originally written by Jim Brandon
Truth be told, I’ve only been a moderate fan of Bay Area thrash veterans, Heathen, as they’ve always kind of come across as a band that couldn’t decide whether or not they wanted to sound like Iron Maiden, or Exodus, so they decided to try to sound like both while packing the firepower of neither. But what I respect is the fact that vast time and countless trends have not sullied the direction they’ve taken, and even though it’s been the greater part of two decades since Victims Of Deception came out, their songwriting chops are just as sharp as ever, while their technical skills are still quite flawless, with quite a few moments of purely shredding thrash excellence on display.
The exotic untitled opening sitar instrumental (performed by Steve DiGiorgio) is a lithe introduction to The Evolution Of Chaos; a light, nimbly played Melechesh-like piece that leads directly into “Dying Season”, rich with rhythm guitars battling for tensely chugging supremacy over a sturdy percussive backbone, catchier-than-hell harmonies, and the gracefully-aged gravelly melody of vocalist David White all coming together to give a proper, smokin’ welcome. Classic stuff. “Control By Chaos” brings back fond memories of ”Morbid Curiosity”, and features a plethora of fluttering leads towards its conclusion that are absolutely fantastic. However, there begins an odd series of tunes that, in theory, would serve as a departure from their regular thrash/shred attack, but instead causes the midsection of the album to sound somewhat disjointed.
In unusual placement, the fourth track “No Stone Unturned” lopes along with a Pantera-lite march through the first half of its eleven minute length, and then abruptly switches gears entirely to an Opeth-esque instrumental section before finally reenergizing into something more uptempo, but still serves as little more than a very long filler piece that goes almost nowhere. “Arrows of Agony” gets things back on track nicely with its steady, almost bouncy midpaced stomp, when “Fade Away” abruptly comes pummeling forth with a lead-in riff that could have been lifted directly from The Atrocity Exhibition: Exhibit A, but thankfully it takes a turn away from what was promising to be an interchangable Dukes-era Exodus tribute, and instead settles into a really strong fist-pounding groove with a great chorus.
It’s when “A Hero’s Welcome” arrives that things take an unfortunate turn for the worse, because this is one huge ham and cheese sandwich of a tune that has a Manowar/Iced Earth feel stamped all over it. Even Vikings would tell them to lighten up a little bit. “Undone” does decent job at bringing things back up to more aggressive levels, but at this point the momentum has still been slightly depleted until following track “Bloodkult” fully raises the thrash flag back up to ass kicking heights. “Red Tears Of Disgrace” treads back into power ballad territory, in which Heathen goes for big chords and more of those catchy harmonies and vocal hooks found on “Arrows Of Agony”, and “Fade Away”. Closer “Silent Nothingness” ends things with a full-on thrash bombardment that can only be called triumphant, since it wasn’t a completely smooth ride getting there.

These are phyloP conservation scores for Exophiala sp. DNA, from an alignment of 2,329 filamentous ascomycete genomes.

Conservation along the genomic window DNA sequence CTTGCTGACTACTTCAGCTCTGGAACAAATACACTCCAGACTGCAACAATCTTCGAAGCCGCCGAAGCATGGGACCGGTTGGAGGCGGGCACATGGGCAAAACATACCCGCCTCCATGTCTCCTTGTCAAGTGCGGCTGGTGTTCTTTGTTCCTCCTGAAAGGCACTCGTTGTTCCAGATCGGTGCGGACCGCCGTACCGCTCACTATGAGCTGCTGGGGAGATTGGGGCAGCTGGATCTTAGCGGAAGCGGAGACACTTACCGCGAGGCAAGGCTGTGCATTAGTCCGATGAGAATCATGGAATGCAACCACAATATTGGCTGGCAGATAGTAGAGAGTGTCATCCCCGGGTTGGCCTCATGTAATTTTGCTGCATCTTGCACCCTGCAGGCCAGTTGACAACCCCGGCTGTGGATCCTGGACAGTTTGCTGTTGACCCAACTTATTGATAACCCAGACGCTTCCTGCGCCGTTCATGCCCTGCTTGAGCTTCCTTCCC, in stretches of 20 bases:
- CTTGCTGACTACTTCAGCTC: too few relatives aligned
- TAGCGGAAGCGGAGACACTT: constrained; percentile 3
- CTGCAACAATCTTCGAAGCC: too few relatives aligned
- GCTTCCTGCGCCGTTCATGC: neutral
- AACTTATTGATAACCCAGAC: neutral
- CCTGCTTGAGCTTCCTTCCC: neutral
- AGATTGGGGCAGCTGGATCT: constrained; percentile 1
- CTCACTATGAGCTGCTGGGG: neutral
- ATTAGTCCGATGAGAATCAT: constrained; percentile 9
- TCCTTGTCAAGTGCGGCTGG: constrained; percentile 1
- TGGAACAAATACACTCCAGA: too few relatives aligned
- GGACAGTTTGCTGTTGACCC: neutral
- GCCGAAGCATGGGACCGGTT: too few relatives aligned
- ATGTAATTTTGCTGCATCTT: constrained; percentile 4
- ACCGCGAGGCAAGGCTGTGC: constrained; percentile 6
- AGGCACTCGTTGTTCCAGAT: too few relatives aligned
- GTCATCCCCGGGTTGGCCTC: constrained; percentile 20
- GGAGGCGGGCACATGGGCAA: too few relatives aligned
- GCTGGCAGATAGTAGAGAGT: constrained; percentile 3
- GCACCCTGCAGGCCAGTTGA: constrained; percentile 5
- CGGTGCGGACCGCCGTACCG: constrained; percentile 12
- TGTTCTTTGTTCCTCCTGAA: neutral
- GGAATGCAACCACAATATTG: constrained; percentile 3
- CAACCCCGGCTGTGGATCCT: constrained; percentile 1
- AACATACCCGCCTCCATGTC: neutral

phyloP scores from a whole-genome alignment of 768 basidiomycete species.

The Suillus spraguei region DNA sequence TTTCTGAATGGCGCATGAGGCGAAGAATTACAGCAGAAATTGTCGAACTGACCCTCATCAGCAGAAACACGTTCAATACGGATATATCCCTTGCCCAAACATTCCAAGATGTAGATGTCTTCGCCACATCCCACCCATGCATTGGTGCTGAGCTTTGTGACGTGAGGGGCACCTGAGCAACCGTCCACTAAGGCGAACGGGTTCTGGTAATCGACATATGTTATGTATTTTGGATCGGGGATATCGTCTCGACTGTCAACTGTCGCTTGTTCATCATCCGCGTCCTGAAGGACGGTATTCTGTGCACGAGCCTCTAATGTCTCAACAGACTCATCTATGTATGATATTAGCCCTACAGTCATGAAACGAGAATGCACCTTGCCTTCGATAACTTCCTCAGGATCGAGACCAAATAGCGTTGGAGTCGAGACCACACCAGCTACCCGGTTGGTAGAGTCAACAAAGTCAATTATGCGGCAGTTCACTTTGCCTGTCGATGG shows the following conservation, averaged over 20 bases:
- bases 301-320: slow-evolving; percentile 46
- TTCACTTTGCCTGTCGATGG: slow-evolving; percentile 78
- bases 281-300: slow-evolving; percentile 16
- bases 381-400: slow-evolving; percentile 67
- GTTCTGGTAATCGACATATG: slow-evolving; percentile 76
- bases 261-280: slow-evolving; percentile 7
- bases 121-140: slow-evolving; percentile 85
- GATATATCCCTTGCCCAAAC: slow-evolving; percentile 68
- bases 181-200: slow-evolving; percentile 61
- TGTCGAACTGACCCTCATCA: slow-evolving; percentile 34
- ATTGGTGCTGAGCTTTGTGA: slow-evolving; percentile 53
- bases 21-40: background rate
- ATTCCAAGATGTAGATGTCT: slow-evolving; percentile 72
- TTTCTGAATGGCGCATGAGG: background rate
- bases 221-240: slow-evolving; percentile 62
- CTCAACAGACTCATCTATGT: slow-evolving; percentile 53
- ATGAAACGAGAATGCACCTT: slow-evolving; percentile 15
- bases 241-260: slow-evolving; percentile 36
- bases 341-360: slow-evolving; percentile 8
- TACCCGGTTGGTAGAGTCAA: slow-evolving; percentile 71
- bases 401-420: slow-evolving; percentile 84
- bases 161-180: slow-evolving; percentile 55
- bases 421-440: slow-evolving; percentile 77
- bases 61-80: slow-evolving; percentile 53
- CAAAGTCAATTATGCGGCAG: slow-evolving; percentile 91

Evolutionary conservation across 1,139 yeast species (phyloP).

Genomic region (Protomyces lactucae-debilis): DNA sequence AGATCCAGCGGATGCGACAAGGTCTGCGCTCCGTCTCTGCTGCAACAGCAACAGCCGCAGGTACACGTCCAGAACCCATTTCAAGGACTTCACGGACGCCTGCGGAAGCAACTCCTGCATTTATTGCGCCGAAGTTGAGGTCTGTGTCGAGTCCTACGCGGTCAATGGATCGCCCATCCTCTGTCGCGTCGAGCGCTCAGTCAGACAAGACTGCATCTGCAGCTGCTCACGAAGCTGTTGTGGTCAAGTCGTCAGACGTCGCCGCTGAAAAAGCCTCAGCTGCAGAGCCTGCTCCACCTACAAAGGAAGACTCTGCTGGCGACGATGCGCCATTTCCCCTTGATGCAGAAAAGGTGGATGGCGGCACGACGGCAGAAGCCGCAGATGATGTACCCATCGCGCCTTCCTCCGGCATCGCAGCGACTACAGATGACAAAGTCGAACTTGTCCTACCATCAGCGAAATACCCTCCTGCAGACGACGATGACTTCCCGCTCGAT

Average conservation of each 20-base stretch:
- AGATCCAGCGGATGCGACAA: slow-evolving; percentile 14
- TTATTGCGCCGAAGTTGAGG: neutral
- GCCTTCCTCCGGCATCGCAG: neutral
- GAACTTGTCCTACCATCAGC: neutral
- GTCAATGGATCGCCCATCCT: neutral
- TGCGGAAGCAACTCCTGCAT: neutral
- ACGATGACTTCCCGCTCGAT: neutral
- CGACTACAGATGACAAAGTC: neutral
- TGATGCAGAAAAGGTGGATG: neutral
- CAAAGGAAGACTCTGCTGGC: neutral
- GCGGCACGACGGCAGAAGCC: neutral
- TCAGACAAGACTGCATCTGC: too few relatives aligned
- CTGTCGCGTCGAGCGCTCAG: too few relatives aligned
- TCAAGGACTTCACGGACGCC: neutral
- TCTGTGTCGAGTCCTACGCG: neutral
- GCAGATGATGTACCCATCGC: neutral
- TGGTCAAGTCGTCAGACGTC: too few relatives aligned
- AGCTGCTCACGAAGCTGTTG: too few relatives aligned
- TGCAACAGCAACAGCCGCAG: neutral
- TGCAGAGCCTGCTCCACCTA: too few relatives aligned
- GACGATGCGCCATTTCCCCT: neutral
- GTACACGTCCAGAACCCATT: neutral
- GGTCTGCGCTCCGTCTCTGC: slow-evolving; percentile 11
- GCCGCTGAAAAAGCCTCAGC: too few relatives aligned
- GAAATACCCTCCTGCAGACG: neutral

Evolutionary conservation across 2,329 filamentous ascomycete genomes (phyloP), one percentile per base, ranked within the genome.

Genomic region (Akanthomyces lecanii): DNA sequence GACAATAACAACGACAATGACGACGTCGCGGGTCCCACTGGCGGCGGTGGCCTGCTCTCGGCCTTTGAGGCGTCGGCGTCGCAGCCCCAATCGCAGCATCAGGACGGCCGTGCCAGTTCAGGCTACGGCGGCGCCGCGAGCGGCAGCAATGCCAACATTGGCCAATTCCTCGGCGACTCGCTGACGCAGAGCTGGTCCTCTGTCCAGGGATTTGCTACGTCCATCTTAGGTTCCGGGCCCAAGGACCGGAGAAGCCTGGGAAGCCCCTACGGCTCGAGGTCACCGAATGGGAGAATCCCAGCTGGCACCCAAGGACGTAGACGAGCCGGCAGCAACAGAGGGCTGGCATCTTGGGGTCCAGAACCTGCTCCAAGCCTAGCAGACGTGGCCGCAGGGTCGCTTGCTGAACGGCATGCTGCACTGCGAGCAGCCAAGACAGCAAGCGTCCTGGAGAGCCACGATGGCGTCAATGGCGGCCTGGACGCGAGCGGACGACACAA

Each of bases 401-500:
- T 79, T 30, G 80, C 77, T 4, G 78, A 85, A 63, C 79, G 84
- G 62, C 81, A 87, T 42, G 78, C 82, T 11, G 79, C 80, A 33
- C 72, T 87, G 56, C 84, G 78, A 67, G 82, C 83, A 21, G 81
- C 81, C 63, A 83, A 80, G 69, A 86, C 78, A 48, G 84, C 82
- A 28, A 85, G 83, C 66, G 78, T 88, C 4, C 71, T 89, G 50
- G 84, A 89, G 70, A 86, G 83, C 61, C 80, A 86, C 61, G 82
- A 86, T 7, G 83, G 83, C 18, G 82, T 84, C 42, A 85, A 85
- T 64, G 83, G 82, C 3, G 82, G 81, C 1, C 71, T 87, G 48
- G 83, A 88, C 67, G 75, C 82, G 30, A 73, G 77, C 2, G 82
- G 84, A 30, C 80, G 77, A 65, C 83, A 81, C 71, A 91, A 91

What makes this disc such a reward isn’t the fact that the low points never come close enough to spoiling the highs, it’s that Heathen is obviously not trying so damn hard to sound valid or current. There’s is no feeling of anything too forced or self-aware, and as a result, everything does manage to flow extremely well despite a running length that probably wouldn’t have suffered too much with a little creative editing.
People use terms like “underrated” or “overlooked” way too often, because I still think Heathen gets their fair due with a firm resting place on the second-tier of thrash on a widespread scale, and they’ve delivered an album worthy of their name. It’s everything a fan of theirs is expecting, filled to the bursting point with astounding Altus/Lum leads, lengthy song structures, interesting melodies, and some white-hot vocals from White. There are clunkers that might be worthy of passing over (or fast forwarded in parts), and the riff patterns of the thrashier bits have never been too adventurous, really. But after so many years between releases, it’s a pleasant surprise to hear Heathen drop an album like The Evolution Of Chaos and sound modern, polished, and fresh at times, and makes for a bold statement about the vitality of some of the old schoolers out there. A vibrant return, but it might take some folks a little while to warm up to it.